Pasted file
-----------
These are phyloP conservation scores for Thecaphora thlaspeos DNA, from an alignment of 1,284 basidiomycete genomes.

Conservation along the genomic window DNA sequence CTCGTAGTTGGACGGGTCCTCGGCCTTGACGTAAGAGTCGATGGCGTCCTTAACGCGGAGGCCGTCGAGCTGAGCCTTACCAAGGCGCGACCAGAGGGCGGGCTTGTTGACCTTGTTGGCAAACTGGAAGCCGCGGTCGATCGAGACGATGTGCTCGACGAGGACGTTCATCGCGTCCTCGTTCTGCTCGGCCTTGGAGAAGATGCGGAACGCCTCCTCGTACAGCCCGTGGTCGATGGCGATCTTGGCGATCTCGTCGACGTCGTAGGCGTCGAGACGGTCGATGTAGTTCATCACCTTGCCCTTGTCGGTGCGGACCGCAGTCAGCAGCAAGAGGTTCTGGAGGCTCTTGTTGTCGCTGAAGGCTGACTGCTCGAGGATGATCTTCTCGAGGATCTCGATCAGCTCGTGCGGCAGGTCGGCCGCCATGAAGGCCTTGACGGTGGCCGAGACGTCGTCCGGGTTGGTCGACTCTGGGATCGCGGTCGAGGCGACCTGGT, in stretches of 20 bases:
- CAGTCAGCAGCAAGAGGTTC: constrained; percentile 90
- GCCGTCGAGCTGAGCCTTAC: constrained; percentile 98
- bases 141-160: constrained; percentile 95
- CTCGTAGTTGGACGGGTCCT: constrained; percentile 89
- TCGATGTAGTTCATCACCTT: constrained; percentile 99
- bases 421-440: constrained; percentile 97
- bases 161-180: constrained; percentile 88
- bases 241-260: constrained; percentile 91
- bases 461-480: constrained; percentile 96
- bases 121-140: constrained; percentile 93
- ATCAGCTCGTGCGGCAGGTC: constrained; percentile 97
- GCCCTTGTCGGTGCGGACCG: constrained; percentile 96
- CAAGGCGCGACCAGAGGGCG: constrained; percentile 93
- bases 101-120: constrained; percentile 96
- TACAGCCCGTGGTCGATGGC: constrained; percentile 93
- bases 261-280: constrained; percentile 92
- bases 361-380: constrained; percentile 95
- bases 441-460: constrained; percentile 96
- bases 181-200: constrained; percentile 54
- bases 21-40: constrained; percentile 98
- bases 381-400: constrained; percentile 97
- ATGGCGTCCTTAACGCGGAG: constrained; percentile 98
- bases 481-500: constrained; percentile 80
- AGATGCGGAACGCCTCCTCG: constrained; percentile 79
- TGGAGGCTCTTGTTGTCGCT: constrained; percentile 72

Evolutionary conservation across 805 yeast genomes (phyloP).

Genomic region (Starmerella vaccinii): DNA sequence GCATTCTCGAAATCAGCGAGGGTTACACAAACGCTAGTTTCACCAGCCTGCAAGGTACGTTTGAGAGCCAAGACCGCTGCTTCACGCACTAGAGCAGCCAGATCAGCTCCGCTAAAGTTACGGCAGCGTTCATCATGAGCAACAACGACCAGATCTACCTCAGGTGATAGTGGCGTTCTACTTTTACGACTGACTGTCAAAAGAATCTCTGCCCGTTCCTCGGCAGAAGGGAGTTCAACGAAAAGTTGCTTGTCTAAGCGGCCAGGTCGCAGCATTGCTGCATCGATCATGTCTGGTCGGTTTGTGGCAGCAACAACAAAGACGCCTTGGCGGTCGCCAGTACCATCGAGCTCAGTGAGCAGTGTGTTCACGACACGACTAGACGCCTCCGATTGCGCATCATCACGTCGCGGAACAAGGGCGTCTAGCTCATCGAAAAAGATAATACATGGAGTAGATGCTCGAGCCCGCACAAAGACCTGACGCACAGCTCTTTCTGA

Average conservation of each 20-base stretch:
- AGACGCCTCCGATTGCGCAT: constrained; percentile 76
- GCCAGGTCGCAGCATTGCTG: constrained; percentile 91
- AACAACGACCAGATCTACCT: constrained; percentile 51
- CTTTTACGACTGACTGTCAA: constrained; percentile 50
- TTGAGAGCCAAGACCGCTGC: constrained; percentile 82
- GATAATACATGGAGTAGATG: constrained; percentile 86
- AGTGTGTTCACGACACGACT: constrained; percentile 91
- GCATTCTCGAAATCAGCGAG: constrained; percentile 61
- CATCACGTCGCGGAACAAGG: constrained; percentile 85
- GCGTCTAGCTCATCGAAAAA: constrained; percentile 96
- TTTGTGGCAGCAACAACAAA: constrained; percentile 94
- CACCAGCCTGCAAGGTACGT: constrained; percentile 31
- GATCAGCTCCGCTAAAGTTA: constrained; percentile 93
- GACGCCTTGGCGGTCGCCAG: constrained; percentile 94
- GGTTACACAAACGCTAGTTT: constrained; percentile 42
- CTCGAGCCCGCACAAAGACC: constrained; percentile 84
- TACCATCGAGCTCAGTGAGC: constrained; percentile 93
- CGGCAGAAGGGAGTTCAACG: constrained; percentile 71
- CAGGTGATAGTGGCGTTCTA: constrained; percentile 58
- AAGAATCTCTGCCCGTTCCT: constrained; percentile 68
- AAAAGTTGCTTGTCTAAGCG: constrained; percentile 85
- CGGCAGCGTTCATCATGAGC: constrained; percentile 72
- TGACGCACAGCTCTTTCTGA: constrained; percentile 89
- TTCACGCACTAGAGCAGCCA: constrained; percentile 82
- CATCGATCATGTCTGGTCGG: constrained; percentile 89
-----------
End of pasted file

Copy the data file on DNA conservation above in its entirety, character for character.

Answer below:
These are phyloP conservation scores for Thecaphora thlaspeos DNA, from an alignment of 1,284 basidiomycete genomes.

Conservation along the genomic window DNA sequence CTCGTAGTTGGACGGGTCCTCGGCCTTGACGTAAGAGTCGATGGCGTCCTTAACGCGGAGGCCGTCGAGCTGAGCCTTACCAAGGCGCGACCAGAGGGCGGGCTTGTTGACCTTGTTGGCAAACTGGAAGCCGCGGTCGATCGAGACGATGTGCTCGACGAGGACGTTCATCGCGTCCTCGTTCTGCTCGGCCTTGGAGAAGATGCGGAACGCCTCCTCGTACAGCCCGTGGTCGATGGCGATCTTGGCGATCTCGTCGACGTCGTAGGCGTCGAGACGGTCGATGTAGTTCATCACCTTGCCCTTGTCGGTGCGGACCGCAGTCAGCAGCAAGAGGTTCTGGAGGCTCTTGTTGTCGCTGAAGGCTGACTGCTCGAGGATGATCTTCTCGAGGATCTCGATCAGCTCGTGCGGCAGGTCGGCCGCCATGAAGGCCTTGACGGTGGCCGAGACGTCGTCCGGGTTGGTCGACTCTGGGATCGCGGTCGAGGCGACCTGGT, in stretches of 20 bases:
- CAGTCAGCAGCAAGAGGTTC: constrained; percentile 90
- GCCGTCGAGCTGAGCCTTAC: constrained; percentile 98
- bases 141-160: constrained; percentile 95
- CTCGTAGTTGGACGGGTCCT: constrained; percentile 89
- TCGATGTAGTTCATCACCTT: constrained; percentile 99
- bases 421-440: constrained; percentile 97
- bases 161-180: constrained; percentile 88
- bases 241-260: constrained; percentile 91
- bases 461-480: constrained; percentile 96
- bases 121-140: constrained; percentile 93
- ATCAGCTCGTGCGGCAGGTC: constrained; percentile 97
- GCCCTTGTCGGTGCGGACCG: constrained; percentile 96
- CAAGGCGCGACCAGAGGGCG: constrained; percentile 93
- bases 101-120: constrained; percentile 96
- TACAGCCCGTGGTCGATGGC: constrained; percentile 93
- bases 261-280: constrained; percentile 92
- bases 361-380: constrained; percentile 95
- bases 441-460: constrained; percentile 96
- bases 181-200: constrained; percentile 54
- bases 21-40: constrained; percentile 98
- bases 381-400: constrained; percentile 97
- ATGGCGTCCTTAACGCGGAG: constrained; percentile 98
- bases 481-500: constrained; percentile 80
- AGATGCGGAACGCCTCCTCG: constrained; percentile 79
- TGGAGGCTCTTGTTGTCGCT: constrained; percentile 72

Evolutionary conservation across 805 yeast genomes (phyloP).

Genomic region (Starmerella vaccinii): DNA sequence GCATTCTCGAAATCAGCGAGGGTTACACAAACGCTAGTTTCACCAGCCTGCAAGGTACGTTTGAGAGCCAAGACCGCTGCTTCACGCACTAGAGCAGCCAGATCAGCTCCGCTAAAGTTACGGCAGCGTTCATCATGAGCAACAACGACCAGATCTACCTCAGGTGATAGTGGCGTTCTACTTTTACGACTGACTGTCAAAAGAATCTCTGCCCGTTCCTCGGCAGAAGGGAGTTCAACGAAAAGTTGCTTGTCTAAGCGGCCAGGTCGCAGCATTGCTGCATCGATCATGTCTGGTCGGTTTGTGGCAGCAACAACAAAGACGCCTTGGCGGTCGCCAGTACCATCGAGCTCAGTGAGCAGTGTGTTCACGACACGACTAGACGCCTCCGATTGCGCATCATCACGTCGCGGAACAAGGGCGTCTAGCTCATCGAAAAAGATAATACATGGAGTAGATGCTCGAGCCCGCACAAAGACCTGACGCACAGCTCTTTCTGA

Average conservation of each 20-base stretch:
- AGACGCCTCCGATTGCGCAT: constrained; percentile 76
- GCCAGGTCGCAGCATTGCTG: constrained; percentile 91
- AACAACGACCAGATCTACCT: constrained; percentile 51
- CTTTTACGACTGACTGTCAA: constrained; percentile 50
- TTGAGAGCCAAGACCGCTGC: constrained; percentile 82
- GATAATACATGGAGTAGATG: constrained; percentile 86
- AGTGTGTTCACGACACGACT: constrained; percentile 91
- GCATTCTCGAAATCAGCGAG: constrained; percentile 61
- CATCACGTCGCGGAACAAGG: constrained; percentile 85
- GCGTCTAGCTCATCGAAAAA: constrained; percentile 96
- TTTGTGGCAGCAACAACAAA: constrained; percentile 94
- CACCAGCCTGCAAGGTACGT: constrained; percentile 31
- GATCAGCTCCGCTAAAGTTA: constrained; percentile 93
- GACGCCTTGGCGGTCGCCAG: constrained; percentile 94
- GGTTACACAAACGCTAGTTT: constrained; percentile 42
- CTCGAGCCCGCACAAAGACC: constrained; percentile 84
- TACCATCGAGCTCAGTGAGC: constrained; percentile 93
- CGGCAGAAGGGAGTTCAACG: constrained; percentile 71
- CAGGTGATAGTGGCGTTCTA: constrained; percentile 58
- AAGAATCTCTGCCCGTTCCT: constrained; percentile 68
- AAAAGTTGCTTGTCTAAGCG: constrained; percentile 85
- CGGCAGCGTTCATCATGAGC: constrained; percentile 72
- TGACGCACAGCTCTTTCTGA: constrained; percentile 89
- TTCACGCACTAGAGCAGCCA: constrained; percentile 82
- CATCGATCATGTCTGGTCGG: constrained; percentile 89